Pilot sentenced for a “buzz job” that leaves co-worker severely injured

Mar 20, 2018

A former Anchorage resident was sentenced Thursday in Dillingham for recklessly flying low over a boater several years ago. Benjamin Hancock, 38, unintentionally hit the man in the head with the ski of the float plane. Hancock pleaded guilty to felony assault, and he will pay a fine and restitution, but he will not serve any jail time.

Travis Finkenbinder stands with his wife Samantha, daughter Alyssa and son Taylor. This photo was taken in early June 2014, before he suffered severe head trauma.
Credit Photo Courtesy of Samantha Finkenbinder

Flying recklessly is illegal and the consequences can be devastating—that was the central message of victim Travis Finkenbinder’s family and the assistant district attorney, Allison O’Leary, at Benjamin Hancock’s sentencing hearing last week.

In 2014, Hancock and Finkenbinder were working together to move skiffs from one section of the Mulchatna River to another for their employer. Hancock was providing air support, piloting a de Havilland DHC-2 Beaver float plane. Hancock took off from the river, heading in the same direction as Finkenbinder, who was driving a boat. Hancock flew low over the boat, and the ski of Hancock’s plane hit Finkenbinder in the head.

Finkenbinder survived, but suffered extensive, permanent brain damage. He remains in a minimally conscious state, unable to hold up his head, speak or eat. He can respond to basic questions inconsistently with a thumbs up. Doctors have said his condition will not improve.

At the hearing, Captain Scott Quist, an Alaska State Wildlife Trooper and veteran pilot who was stationed in King Salmon when the tragedy occurred, took the stand as the state’s expert witness. Quist said that he saw “no reasonable explanation” for Hancock not clearing Finkenbinder and his boat by hundreds of feet.

“Based on everything that I read, from interviews, from the performance data [of the aircraft], from the weather conditions, everything I know about it, I think Mr. Hancock intentionally flew the aircraft at extremely low altitude and did a buzz job,” said Quist.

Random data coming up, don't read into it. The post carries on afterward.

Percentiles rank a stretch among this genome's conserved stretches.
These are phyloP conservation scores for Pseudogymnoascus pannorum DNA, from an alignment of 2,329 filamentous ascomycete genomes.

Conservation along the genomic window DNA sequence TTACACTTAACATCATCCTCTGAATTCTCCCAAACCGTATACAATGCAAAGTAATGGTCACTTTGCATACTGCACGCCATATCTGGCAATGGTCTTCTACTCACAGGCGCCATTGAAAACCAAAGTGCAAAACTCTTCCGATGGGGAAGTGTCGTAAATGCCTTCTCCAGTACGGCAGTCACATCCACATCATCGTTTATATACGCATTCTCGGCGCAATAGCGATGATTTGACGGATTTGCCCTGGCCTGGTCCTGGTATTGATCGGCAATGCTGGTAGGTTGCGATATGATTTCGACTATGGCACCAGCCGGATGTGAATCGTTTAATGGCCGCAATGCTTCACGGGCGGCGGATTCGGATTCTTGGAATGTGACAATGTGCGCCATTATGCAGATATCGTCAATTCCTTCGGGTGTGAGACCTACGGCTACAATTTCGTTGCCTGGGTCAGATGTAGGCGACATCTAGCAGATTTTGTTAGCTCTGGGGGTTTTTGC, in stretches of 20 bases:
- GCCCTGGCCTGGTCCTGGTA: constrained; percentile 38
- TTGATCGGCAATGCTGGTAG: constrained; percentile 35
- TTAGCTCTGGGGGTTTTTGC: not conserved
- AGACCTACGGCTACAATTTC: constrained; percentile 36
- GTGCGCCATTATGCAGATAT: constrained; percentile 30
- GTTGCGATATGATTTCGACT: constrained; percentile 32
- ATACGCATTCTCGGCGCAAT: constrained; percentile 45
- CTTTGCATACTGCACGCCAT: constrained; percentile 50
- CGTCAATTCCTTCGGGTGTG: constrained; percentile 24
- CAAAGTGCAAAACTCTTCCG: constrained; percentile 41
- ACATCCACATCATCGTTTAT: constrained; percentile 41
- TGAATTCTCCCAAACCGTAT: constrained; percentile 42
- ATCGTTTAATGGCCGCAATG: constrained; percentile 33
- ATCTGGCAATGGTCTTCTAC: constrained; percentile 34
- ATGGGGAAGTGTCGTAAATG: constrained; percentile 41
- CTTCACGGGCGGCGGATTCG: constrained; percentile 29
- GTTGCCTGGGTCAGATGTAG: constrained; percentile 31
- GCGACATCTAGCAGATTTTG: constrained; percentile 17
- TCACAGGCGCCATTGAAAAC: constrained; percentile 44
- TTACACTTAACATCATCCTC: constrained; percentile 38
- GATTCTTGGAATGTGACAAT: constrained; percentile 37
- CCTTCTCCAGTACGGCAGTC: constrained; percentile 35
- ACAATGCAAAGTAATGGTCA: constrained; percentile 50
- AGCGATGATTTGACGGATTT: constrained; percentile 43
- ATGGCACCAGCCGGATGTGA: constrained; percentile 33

A “buzz job” or “buzzing” is slang in the aviation community for intentionally making a low pass over something or someone.

Travis Finkenbinder’s father, Arthur Finkenbinder, provided a victim impact statement at the sentencing.

“The incident involved the destruction of an extraordinary human being, beloved son, faithful and loving husband, loving father and brother and friend to numerous people… I would say to buzz a person with an airplane is stupid, no matter the height of an airplane. To buzz closely is insane…and to buzz and hit another human being is criminal assault and battery, arrogant, insane and stupid,” said Arthur Finkenbinder.

The head injuries Finkenbinder sustained when the ski of Hancock's plane hit his head have rendered him permanently minimally conscious. This photo was taken March 14, 2018.
Credit Photo Courtesy of Samantha Finkenbinder

As a part of a plea deal with the state Hancock will avoid jail time. He pleaded guilty to felony assault in the third degree and agreed to pay restitution of $6100 to Travis Finkenbinder’s family. 

Superior Court Judge Christina Reigh ordered Hancock to pay a fine of $25,000 to the state. However, she expressed doubt that a sentence without jail time will send a strong message to the aviation community. If active jail time were on the table, she said she would have ordered it.

“Buzzing is a problem, and we all know it. And it’s something that can end very badly, which it did in this particular situation. So I think sending the right message, especially in bush Alaska, where we are all flying all of the time, I think that is really important,” said Reigh.

Hancock was tearful throughout the testimony and victim impact statements of Travis Finkbinder’s wife and father. During his own statement, he apologized to the victim’s family.

“I know there’s nothing I can say to take away the pain Samantha, Travis and the family have endured, nor ease the burden moving forward. And for that I am truly sorry,” said Hancock. “I intend to make this lesson guide me in the efforts to become a better person and not to be the person I was on June 25, 2014.”

Hancock, who now lives in Colorado, was given three months of unsupervised supervision and 18 months suspended jail time in addition to the fine and restitution he was ordered to pay.

Contact the author at avery@kdlg.org or 907-842-5281.